The book entitled “Pelikulang Komiks” by Professor Joyce L. Arriola, PhD of the Faculty of Arts and Letters and the Graduate School was awarded a 2021 National Academy of Science and Technology Outstanding Book and/or Monograph recognition.
Pelikulang Komiks tackles the major assumptions of a proposed/emergent Filipino komiks-to-film adaptation theory based on archival texts from the 1950s. The main concern of Arriola’s work is to present the concepts and assumptions about komiks-to-film adaptation that will constitute the proposed Filipino film adaptation theory.
“At a time when comic book characters appear on the big screen with some regularity, and American research on comics-to-film adaptation is ripe, Joyce L. Arriola’s book is most welcome. Not only does Pelikulang Komiks…offer a non-Western perspective on film adaptation, but it does so with systematic research, thorough analysis, and clear expression. Professor Arriola has made a significant contribution to both cinema and comic art theory for which we are grateful,” writes John A. Lent, publisher/editor-in-chief International Journal of Comic Art.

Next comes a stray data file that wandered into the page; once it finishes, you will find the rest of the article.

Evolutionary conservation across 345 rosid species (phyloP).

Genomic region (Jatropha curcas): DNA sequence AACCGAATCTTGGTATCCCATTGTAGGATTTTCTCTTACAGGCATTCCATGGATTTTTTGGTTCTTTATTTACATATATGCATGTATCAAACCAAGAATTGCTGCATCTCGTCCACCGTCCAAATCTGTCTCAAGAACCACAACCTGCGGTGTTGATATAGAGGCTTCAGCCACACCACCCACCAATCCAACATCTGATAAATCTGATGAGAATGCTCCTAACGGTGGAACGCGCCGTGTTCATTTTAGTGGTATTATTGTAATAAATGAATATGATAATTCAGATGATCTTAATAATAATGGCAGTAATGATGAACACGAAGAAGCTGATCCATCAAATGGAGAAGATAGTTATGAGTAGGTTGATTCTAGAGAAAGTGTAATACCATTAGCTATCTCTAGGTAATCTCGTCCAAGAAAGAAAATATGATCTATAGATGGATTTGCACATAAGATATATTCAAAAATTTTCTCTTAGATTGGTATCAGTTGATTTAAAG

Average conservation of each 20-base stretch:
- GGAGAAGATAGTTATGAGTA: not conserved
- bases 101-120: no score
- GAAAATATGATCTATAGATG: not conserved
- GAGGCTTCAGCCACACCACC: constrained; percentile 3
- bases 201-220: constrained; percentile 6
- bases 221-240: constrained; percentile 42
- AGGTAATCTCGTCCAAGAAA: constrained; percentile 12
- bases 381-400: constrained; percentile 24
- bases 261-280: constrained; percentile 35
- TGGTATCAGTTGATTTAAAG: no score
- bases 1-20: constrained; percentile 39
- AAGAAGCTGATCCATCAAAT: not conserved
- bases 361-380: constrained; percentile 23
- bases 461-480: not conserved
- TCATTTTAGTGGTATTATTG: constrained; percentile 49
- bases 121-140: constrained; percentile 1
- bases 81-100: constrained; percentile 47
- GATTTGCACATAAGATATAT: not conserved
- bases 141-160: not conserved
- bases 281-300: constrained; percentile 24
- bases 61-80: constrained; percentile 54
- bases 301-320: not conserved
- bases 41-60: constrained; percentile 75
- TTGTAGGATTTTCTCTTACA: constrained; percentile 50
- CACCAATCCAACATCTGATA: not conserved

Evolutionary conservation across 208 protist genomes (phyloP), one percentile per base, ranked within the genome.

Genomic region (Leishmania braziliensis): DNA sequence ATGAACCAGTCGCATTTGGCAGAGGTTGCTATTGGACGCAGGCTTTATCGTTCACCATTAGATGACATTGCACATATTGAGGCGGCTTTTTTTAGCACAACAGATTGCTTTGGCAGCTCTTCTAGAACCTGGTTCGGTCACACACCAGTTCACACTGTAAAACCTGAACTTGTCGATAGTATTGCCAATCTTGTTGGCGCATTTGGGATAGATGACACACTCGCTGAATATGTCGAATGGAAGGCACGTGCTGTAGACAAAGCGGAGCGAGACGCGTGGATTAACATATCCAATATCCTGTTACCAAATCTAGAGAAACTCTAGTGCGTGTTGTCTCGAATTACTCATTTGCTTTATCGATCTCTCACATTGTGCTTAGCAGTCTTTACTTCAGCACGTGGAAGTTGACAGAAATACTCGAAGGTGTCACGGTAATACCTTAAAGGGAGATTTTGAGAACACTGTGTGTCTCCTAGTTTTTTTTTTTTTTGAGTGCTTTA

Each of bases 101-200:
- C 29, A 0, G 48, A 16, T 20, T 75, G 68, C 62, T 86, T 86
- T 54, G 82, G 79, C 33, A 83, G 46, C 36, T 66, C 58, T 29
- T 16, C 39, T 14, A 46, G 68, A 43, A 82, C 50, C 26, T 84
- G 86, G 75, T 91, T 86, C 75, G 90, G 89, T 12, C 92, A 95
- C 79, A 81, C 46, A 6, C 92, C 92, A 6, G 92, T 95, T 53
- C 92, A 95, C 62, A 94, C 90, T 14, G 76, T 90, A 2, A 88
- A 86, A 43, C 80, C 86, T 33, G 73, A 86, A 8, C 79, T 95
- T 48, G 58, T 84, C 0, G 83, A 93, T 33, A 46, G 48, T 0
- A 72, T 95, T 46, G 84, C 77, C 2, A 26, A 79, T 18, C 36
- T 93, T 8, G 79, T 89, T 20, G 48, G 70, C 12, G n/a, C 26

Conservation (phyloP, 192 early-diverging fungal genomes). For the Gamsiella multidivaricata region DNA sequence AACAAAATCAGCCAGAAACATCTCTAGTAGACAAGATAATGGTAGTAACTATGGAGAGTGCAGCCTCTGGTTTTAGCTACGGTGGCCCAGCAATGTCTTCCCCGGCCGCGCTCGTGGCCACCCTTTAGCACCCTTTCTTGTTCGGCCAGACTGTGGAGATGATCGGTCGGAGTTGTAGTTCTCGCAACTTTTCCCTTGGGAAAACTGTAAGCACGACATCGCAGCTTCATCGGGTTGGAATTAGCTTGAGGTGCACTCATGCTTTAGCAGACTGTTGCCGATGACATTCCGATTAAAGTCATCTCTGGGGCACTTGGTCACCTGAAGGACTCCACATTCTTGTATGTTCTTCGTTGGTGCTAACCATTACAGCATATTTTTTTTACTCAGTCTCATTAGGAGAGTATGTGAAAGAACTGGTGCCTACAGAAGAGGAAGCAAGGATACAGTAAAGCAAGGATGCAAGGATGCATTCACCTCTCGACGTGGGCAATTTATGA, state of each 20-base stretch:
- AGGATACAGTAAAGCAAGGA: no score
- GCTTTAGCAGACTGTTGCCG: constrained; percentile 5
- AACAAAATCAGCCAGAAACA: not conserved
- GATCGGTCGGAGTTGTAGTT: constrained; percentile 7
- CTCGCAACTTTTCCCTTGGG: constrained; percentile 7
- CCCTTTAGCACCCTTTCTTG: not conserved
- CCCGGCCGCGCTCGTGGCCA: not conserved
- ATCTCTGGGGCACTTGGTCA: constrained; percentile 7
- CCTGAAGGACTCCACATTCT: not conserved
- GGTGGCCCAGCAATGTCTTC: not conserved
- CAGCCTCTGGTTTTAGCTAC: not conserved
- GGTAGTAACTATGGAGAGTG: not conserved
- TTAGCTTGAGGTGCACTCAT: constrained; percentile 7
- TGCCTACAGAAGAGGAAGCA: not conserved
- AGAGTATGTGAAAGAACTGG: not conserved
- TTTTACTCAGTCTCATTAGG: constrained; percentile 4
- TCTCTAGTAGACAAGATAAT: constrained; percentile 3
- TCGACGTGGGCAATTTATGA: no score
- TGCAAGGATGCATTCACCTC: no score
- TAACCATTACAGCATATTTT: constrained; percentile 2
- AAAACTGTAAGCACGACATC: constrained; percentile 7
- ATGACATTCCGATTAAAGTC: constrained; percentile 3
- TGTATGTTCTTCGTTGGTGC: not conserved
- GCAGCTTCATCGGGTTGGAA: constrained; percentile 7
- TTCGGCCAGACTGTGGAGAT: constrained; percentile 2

“Joyce L. Arriola’s new book is a remarkably prescient study of Filipino popular culture. Combining in equal measure historical imagination, cultural understanding, and sensitivity to film and komiks, it generates numerous insights and pathways of inquiry that the interested reader can pursue with profit. Carefully researched, lucidly written, cogently argued, and theoretically sophisticated, this book will make a distinctive contribution to the growing body of critical literature on Asian popular culture.” Professor Wimal Dissanayake of the Academy for Creative Media-University of Hawaii writes in the blurb.
Arriola, a multi-awarded academic and the 2018 Research Council of the Philippines Achievement Awardee for Humanities Research, is a research fellow of the Research Center for Culture, Arts, and the Humanities, where she was also Founding Director. She teaches at the Graduate School and the Faculty of Arts and Letters, where she used to head the Department of Communication and Media Studies and the Department of Literature and the Humanities.